Compulsory military service: In addition to being subject to all Armenian laws affecting U.S. citizens, dual nationals are also subject to other laws that impose special obligations on Armenian citizens. Male U.S. citizens over the age of 18 who are also considered to be Armenian citizens are subject to conscription and compulsory military service upon arrival, and to other aspects of Armenian law while in Armenia. Armenian authorities have regularly detained U.S. citizens on these grounds upon their arrival in or attempted departure from Armenia. In most cases, ethnic-Armenian travelers over the age of 18 accused of evading Armenian military service obligations are immediately detained and later found guilty of draft evasion. Penalties for those convicted are stiff and include jail time or a substantial fine. Those who may be affected are strongly advised to consult with Armenian officials at an Armenian embassy or consulate regarding their status before traveling.


You are responsible for ensuring that you meet and comply with foreign entry requirements, and health requirements and that you possess the appropriate travel documents. Information provided is subject to change without notice. One should confirm content prior to traveling from other reliable sources. Information published on this website may contain errors. You travel at your own risk and no warranties or guarantees are provided by us.

All Countries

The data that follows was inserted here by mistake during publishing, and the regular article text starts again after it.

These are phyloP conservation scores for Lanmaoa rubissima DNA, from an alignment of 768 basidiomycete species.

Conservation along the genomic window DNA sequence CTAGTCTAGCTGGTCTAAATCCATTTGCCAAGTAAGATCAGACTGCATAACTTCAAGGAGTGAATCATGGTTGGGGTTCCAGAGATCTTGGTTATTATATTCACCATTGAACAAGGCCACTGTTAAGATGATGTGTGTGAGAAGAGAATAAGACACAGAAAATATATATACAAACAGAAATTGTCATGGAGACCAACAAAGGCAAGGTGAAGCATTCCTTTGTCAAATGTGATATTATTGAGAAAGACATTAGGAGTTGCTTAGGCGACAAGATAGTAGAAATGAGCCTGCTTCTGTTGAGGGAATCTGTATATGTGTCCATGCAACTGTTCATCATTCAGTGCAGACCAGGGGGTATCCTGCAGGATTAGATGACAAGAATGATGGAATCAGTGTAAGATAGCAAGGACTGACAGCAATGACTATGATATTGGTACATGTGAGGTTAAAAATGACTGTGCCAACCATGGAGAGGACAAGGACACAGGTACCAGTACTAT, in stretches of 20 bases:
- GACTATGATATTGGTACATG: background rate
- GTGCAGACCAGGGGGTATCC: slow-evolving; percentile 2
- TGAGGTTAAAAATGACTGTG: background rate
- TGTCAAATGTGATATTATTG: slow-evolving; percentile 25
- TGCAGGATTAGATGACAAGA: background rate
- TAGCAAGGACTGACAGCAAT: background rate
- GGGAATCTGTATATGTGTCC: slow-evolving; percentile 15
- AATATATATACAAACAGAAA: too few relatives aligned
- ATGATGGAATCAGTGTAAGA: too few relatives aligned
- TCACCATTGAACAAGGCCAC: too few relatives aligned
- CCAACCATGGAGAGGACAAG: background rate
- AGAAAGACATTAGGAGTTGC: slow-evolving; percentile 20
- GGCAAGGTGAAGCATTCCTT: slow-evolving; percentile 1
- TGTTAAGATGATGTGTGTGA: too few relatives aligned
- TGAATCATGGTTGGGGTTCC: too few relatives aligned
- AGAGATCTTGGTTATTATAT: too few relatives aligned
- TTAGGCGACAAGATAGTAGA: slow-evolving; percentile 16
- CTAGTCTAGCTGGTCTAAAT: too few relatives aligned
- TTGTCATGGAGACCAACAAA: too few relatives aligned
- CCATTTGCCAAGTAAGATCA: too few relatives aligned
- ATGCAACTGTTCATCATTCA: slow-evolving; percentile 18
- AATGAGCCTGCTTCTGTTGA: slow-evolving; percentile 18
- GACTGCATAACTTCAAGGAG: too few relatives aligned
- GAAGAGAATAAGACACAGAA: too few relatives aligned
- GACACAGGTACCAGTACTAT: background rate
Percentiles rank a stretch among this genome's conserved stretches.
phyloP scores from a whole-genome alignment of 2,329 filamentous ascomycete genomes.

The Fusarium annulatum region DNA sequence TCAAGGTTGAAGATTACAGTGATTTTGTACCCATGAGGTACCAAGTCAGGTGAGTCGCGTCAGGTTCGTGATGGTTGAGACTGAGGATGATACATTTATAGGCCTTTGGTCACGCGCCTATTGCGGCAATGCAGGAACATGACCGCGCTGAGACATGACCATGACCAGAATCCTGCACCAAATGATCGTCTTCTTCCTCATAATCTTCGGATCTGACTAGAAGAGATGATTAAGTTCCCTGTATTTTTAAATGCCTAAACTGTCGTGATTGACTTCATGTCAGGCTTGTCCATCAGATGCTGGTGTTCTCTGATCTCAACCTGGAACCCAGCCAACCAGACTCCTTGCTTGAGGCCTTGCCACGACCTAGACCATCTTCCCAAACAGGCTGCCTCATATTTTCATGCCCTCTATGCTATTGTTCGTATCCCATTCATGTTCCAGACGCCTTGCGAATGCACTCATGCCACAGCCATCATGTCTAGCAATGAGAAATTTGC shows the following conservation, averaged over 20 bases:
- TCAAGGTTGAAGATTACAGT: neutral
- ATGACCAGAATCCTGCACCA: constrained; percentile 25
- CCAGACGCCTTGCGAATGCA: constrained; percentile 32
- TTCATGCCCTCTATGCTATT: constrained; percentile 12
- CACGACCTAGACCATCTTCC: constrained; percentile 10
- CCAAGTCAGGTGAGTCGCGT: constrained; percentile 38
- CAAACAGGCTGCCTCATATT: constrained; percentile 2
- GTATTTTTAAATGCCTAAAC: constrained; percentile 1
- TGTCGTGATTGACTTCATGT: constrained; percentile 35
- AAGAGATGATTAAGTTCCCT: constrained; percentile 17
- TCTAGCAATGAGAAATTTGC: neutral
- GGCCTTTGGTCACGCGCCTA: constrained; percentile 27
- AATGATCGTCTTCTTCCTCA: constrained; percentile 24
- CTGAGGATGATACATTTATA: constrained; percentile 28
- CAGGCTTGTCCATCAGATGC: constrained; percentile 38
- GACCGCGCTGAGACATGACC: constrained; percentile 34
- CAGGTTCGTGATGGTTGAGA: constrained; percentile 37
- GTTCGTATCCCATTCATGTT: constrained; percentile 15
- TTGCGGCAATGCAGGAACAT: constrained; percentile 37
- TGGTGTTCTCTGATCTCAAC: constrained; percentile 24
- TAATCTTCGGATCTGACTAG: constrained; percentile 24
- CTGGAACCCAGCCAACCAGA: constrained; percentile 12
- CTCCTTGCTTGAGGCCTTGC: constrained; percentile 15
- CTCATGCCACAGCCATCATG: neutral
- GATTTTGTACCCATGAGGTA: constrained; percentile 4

Afghanistan Akrotiri Albania Algeria American Samoa Andorra Angola Anguilla Antarctica Antigua and Barbuda Argentina Armenia Aruba Australia Austria Azerbaijan Bahamas Bahrain Bangladesh Barbados Belarus Belgium Belize Benin Bermuda Bhutan Bolivia Bosnia and Herzegovina Botswana Brazil British Indian Ocean Territory British Virgin Islands Brunei Bulgaria Burkina Faso Burma Burundi Cabo Verde Cambodia Cameroon Canada Cayman Islands Central African Republic Chad Chile China Christmas Island Clipperton Island Cocos (Keeling) Islands Colombia Comoros Congo, Democratic Republic of the Congo, Republic of the Cook Islands Coral Sea Islands Costa Rica Cote d’Ivoire Croatia Cuba Curacao Cyprus Czech Republic Denmark Dhekelia Djibouti Dominica Dominican Republic Ecuador Egypt El Salvador Equatorial Guinea Eritrea Estonia Eswatini Ethiopia Falkland Islands Faroe Islands Fiji Finland France French Guiana French Polynesia Gabon Gambia, The Gaza Strip Georgia Germany Ghana Gibraltar Greece Greenland Grenada Guadeloupe Guam Guatemala Guernsey Guinea Guinea-Bissau Guyana Haiti Holy See Honduras Hong Kong Hungary Iceland India Indonesia Iran Iraq Ireland Isle of Man Israel Italy Jamaica Jan Mayen Japan Jersey Jordan Kazakhstan Kenya Kiribati Korea, North Korea, South Kosovo Kuwait Kyrgyzstan Laos Latvia Lebanon Lesotho Liberia Libya Liechtenstein Lithuania Luxembourg Macau Madagascar Malawi Malaysia Maldives Mali Malta Marshall Islands Martinique Mauritania Mauritius Mayotte Mexico Micronesia Moldova Monaco Mongolia Montenegro Montserrat Morocco Mozambique Namibia Nauru Nepal Netherlands New Caledonia New Zealand Nicaragua Niger Nigeria Niue Norfolk Island North Macedonia Northern Mariana Islands Norway Oman Pakistan Palau Panama Papua New Guinea Paraguay Peru Philippines Pitcairn Islands Poland Portugal Puerto Rico Qatar Reunion Romania Russia Rwanda Saint Helena, Ascension, and Tristan da Cunha Saint Kitts and Nevis Saint Lucia Saint Pierre and Miquelon Saint Vincent and the Grenadines Samoa San Marino Sao Tome and Principe Saudi Arabia Senegal Serbia Seychelles Sierra Leone Singapore Slovakia Slovenia Solomon Islands Somalia South Africa Spain Sri Lanka Sudan Sudan, South Suriname Svalbard Sweden Switzerland Syria Taiwan Tajikistan Tanzania Thailand Timor-Leste Togo Tokelau Tonga Trinidad and Tobago Tunisia Turkey Turkmenistan Turks and Caicos Islands Tuvalu Uganda Ukraine United Arab Emirates United Kingdom United States (US) Uruguay Uzbekistan Vanuatu Venezuela Vietnam Virgin Islands Wake Island Wallis and Futuna West Bank Western Sahara World Yemen Zambia Zimbabwe